What Does an Editor Do?

What Does an Editor Do?Although the editing stage is one of the most important prior to publishing, often, it may be a bit unclear what an editor actually does.

You may remember movie scenes of the harried and coffee-wielding editor, sitting behind a computer screen, frantically marking up page after page with countless red marks. Or the red pen.

Nothing could be further from the truth.

Editors often work quietly behind the scenes, in close collaboration with the author in an effort to create the best possible text.

Gone is the overbearing editor stereotype; instead, helpful suggestions, comments, and queries will help shape your lovingly constructed work into its best possible form.

Often, editors have a background in a variety of academic fields, including literature, communications, creative writing, as well as more technical fields for certain specialized editing, such as STEM, law, or business. Many editors have also completed various professional development programs, certificates, diplomas, and workshops in editing, publishing, as well as other specialized skills.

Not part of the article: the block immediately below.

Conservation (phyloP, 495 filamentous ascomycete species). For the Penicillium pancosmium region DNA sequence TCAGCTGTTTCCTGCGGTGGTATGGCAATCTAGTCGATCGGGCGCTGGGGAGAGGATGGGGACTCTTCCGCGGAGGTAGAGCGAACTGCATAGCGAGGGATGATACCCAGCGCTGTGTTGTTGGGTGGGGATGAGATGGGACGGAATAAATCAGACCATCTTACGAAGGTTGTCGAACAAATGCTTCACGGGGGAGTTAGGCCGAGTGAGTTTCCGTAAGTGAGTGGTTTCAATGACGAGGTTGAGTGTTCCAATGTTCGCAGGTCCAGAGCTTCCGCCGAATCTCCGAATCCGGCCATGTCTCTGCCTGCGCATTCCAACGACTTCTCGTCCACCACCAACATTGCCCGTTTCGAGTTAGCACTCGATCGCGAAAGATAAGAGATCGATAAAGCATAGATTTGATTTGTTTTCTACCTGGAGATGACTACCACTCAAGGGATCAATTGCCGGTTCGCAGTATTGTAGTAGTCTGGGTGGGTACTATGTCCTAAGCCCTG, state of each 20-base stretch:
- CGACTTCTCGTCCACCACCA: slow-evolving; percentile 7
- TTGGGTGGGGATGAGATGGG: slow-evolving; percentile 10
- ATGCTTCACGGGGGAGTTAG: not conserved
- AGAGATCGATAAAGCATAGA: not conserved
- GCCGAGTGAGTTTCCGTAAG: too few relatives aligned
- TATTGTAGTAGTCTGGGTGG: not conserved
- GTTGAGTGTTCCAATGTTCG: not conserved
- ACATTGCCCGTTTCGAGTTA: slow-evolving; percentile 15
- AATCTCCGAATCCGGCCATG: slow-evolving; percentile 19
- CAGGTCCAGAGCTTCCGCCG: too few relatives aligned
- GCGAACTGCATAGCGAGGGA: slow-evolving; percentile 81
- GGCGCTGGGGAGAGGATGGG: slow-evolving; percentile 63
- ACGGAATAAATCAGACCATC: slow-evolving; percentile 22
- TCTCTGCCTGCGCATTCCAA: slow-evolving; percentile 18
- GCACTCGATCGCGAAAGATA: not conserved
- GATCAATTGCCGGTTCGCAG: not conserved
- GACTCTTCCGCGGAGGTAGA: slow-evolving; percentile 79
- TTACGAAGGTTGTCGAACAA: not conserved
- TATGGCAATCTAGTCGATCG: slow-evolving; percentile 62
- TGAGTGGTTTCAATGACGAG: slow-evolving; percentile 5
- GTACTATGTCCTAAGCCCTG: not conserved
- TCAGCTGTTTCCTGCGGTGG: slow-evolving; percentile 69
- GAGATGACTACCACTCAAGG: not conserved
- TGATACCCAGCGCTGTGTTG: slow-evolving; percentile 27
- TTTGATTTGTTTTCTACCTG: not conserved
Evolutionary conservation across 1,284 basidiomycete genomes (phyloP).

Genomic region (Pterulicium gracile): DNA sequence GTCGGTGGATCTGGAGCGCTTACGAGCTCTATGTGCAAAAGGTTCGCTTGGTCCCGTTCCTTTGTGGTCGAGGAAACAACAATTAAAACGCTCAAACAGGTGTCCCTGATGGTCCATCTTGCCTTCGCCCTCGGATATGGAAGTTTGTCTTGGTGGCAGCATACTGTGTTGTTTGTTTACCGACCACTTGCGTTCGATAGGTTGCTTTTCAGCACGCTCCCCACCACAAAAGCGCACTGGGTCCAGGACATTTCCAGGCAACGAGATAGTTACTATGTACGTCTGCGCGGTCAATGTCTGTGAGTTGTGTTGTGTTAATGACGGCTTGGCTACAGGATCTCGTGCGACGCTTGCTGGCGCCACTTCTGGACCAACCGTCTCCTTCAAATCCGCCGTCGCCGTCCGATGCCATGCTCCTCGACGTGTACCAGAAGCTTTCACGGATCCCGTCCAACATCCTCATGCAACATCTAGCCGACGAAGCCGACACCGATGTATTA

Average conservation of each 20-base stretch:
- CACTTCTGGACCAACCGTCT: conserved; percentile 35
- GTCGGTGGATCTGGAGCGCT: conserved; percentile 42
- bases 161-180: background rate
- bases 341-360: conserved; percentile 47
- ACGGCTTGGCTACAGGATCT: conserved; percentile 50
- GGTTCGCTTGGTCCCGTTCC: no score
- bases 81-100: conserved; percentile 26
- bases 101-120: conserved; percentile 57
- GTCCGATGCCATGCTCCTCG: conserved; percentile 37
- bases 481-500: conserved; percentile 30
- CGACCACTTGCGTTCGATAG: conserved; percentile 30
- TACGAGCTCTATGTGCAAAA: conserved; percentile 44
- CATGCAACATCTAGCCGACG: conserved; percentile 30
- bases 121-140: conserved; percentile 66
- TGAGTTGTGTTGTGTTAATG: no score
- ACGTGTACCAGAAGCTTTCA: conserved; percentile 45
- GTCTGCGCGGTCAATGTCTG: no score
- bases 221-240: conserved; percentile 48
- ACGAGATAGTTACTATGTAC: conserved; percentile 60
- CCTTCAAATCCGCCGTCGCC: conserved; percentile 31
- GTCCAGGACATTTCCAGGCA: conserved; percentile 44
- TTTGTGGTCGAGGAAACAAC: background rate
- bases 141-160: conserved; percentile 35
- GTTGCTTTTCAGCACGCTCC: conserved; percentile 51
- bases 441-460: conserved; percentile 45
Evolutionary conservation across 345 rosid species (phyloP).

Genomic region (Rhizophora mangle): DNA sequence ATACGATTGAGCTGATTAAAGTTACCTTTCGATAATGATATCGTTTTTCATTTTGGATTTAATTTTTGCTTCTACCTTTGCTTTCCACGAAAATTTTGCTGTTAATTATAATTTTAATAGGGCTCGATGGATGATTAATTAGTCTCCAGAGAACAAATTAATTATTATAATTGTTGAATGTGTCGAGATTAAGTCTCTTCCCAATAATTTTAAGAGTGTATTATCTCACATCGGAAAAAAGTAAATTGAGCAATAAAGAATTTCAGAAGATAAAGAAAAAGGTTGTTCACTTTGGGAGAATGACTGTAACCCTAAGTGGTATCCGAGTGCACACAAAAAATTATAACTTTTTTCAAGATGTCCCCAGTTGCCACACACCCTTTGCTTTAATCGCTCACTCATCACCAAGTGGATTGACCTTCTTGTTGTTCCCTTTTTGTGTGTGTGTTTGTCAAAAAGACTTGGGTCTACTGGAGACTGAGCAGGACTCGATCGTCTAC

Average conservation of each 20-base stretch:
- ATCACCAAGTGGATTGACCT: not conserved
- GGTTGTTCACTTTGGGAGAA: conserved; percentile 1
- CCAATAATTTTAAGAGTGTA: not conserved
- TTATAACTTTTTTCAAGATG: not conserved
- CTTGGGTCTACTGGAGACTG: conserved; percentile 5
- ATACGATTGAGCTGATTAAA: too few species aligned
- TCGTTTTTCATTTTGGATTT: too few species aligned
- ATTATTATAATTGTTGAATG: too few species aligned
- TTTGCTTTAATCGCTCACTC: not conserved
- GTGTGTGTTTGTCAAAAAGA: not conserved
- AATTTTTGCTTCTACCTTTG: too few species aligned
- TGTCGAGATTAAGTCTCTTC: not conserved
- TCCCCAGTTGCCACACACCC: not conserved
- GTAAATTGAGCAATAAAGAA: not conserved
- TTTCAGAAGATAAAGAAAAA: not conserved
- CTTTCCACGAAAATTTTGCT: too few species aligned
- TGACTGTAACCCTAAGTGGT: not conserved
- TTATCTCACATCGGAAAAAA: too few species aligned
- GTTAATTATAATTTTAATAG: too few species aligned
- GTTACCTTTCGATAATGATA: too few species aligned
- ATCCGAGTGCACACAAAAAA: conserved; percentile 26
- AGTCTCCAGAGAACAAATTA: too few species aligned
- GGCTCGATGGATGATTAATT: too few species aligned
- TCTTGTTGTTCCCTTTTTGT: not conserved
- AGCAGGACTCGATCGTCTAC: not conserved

Above all, editors are admirers of language.

The editing process is also divided into several stages, often beginning with structural editing, before progressing to stylistic editing, copy editing, before finally finishing in the proofreading stage.


Structural Editing Stage
  • The structural editing stage, also called substantive editing, involves assistance in the document’s structure.


Stylistic Editing Stage
  • The stylistic editing stage also known as line editing, focuses on the clarity, meaning, language, and flow of the text.


Copy Editing Stage
  • The copy editing stage focuses on improving grammar, spelling, consistency, and readability.


Proofreading Stage
  • Finally, the proofreading stage focuses on reviewing the document in its final stage, following a thorough copy edit. 
  • This stage includes both text and design elements. It focuses on flagging typos, minor grammatical issues, punctuation, and capitalization.


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